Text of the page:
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Les Cousins (1959) - French drama from Gaumont and producer-director Claude Chabrol. Provincial young man Charles (Gerard Blain) travels to Paris to stay with his worldly cousin Paul Thomas (Jean-Claude Brialy) while they both attend university. The naive and romantic Charles gets sucked into Paul Thomas's circle of decadent libertine friends, with tragic results. Also featuring Juliette Mayniel, Claude Cerval, Genevieve Cluny, Michele Meritz, Guy Decomble, Corrado Guarducci, and Stephane Audran.

A sort of companion piece to Chabrol's Le Beau Serge (1958) which starred the same two actors. I was a bit disappointed in that one, but I liked this movie more, even if I still have issues with it. Both Brialy and Blain are good, especially Blain as the young man whose romantic ideals are shattered. Chabrol's direction is a bit film-school showy at times, but the moody lighting is evocative. I can't say that Chabrol was really trying to say anything with this movie, as it's more of a character study, but it's worth checking out for fans of French New Wave cinema.   (7/10)

Source: FilmStruck

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Libel (1959)- British/American mystery/drama from MGM and director Anthony Asquith. When a British baronet (Dirk Bogarde) is accused of being an impostor by a former fellow WW2 P.O.W., he sues both the man and the newspaper that printed his allegation, leading to a raucous court hearing during which uncomfortable truths are revealed. Also featuring Olivia de Havilland, Paul Massie, Robert Morley, Wilfrid Hyde-White, Anthony Dawson, Millicent Martin, and Richard Wattis.

Bogarde and de Havilland are both excellent in this talky play adaptation that manages to hold the viewer's attention. I was kept guessing until the final reel as to the outcome, a rarity for me anymore when it comes to mystery elements in a story. I also enjoyed seeing Morley and Hyde-White as dueling barristers. The movie earned an Oscar nomination for Best Sound.   (7/10)

Source: Amazon video

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3 hours ago, LawrenceA said:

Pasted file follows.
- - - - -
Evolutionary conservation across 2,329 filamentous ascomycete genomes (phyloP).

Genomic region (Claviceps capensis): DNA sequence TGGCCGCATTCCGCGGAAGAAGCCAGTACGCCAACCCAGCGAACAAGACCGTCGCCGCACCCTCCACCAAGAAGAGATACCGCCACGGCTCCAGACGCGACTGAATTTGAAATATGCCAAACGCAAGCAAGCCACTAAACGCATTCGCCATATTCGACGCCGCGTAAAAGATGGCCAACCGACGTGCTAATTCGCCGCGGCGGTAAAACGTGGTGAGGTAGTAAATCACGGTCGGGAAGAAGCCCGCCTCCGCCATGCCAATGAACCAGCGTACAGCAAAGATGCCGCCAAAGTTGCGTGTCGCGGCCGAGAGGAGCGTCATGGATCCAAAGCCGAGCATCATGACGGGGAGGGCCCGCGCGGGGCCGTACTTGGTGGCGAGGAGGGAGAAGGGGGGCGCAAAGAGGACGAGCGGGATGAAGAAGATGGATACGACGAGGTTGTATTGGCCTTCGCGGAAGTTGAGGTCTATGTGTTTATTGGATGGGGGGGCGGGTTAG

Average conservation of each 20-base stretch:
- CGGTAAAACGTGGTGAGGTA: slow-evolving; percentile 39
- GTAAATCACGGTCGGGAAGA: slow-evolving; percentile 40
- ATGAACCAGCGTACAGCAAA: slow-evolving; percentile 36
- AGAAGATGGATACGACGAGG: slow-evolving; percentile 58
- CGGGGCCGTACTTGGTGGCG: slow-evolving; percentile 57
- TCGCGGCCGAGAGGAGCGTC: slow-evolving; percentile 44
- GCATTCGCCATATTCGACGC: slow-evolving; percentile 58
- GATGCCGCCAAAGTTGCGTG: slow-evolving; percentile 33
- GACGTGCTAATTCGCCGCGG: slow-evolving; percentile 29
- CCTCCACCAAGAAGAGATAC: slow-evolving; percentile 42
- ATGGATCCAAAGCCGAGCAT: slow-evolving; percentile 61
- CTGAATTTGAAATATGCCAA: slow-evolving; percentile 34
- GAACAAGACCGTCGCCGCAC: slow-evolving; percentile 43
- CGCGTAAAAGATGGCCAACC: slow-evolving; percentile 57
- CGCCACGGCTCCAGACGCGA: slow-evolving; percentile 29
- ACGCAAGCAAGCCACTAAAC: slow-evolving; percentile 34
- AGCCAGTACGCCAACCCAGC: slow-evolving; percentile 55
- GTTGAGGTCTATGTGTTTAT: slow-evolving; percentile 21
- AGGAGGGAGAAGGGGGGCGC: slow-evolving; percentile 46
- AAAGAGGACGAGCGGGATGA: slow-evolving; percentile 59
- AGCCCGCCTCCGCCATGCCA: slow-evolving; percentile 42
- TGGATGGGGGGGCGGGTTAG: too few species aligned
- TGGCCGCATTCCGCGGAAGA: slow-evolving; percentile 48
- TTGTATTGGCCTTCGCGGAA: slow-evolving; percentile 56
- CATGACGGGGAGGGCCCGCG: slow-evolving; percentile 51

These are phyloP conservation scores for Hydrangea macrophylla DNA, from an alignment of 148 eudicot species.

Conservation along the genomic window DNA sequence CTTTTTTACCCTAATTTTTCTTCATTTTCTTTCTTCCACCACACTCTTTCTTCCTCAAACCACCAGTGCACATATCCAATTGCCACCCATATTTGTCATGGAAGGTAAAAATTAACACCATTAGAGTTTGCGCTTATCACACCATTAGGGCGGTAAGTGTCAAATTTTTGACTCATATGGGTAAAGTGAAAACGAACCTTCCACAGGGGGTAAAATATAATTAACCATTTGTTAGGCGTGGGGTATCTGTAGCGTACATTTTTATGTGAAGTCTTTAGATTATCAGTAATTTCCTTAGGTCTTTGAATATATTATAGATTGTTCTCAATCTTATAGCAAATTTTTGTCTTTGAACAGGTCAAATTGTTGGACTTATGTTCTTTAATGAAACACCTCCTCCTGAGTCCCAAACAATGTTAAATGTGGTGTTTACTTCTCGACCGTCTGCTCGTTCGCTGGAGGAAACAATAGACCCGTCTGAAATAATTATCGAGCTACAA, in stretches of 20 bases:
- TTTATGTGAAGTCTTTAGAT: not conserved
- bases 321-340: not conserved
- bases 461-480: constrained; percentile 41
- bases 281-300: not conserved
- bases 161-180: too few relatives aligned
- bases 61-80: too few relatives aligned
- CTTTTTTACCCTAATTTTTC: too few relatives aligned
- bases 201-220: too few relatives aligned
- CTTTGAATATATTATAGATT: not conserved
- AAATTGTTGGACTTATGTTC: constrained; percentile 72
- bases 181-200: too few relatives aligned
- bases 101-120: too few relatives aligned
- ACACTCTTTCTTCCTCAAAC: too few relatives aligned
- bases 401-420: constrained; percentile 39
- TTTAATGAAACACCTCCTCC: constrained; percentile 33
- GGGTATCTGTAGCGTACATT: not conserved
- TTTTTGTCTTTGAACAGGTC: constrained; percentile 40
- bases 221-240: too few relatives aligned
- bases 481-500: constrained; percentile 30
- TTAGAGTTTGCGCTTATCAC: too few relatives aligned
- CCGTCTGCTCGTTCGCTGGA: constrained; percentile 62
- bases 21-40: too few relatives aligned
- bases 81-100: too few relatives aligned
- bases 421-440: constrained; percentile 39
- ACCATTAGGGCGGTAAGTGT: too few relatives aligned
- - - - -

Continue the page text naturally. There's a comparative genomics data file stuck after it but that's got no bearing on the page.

Les Cousins (1959) - French drama from Gaumont and producer-director Claude Chabrol. Provincial young man Charles (Gerard Blain) travels to Paris to stay with his worldly cousin Paul Thomas (Jean-Claude Brialy) while they both attend university. The naive and romantic Charles gets sucked into Paul Thomas's circle of decadent libertine friends, with tragic results. Also featuring Juliette Mayniel, Claude Cerval, Genevieve Cluny, Michele Meritz, Guy Decomble, Corrado Guarducci, and Stephane Audran.

A sort of companion piece to Chabrol's Le Beau Serge (1958) which starred the same two actors. I was a bit disappointed in that one, but I liked this movie more, even if I still have issues with it. Both Brialy and Blain are good, especially Blain as the young man whose romantic ideals are shattered. Chabrol's direction is a bit film-school showy at times, but the moody lighting is evocative. I can't say that Chabrol was really trying to say anything with this movie, as it's more of a character study, but it's worth checking out for fans of French New Wave cinema.   (7/10)

Source: FilmStruck

MV5BNjNjYzZiMzUtOTUzZi00ZDZjLWExMzgtYzVl

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"Le Beau Serge" (1968) and "Les Cousins" (1969) seem like companion pieces.

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40 minutes ago, kingrat said:

Lawrence, thanks for writing about Les Cousins and Libel, both enjoyable films. I wish there had been an English remake of Les Cousins with Tom Courtenay, Terence Stamp, and Julie Christie.

Yes,  nice write up by Larry (as usual),  on these two films.     TCM has shown both of them and I liked both of  them, especially Les Cousins (as part of my journey to see more French New Way cinema).

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Middle of the Night (1959) - Drama from Columbia Pictures, writer Paddy Chayefsky, and director Delbert Mann. Aging widower Jerry Kingsley (Fredric March) begins a May-December romance with office secretary and divorcee Betty Preisser (Kim Novak). Each of them feels pressure from their friends and family to end the relationship, causing them to examine their lives and what they want out of them. Also featuring Glenda Farrell, Lee Grant, Martin Balsam, Lee Phillips, Jan Norris, Effie Afton, Edith Meiser, Joan Copeland, David Ford, Rudy Bond, Betty Walker, Lee Richardson, and Albert Dekker.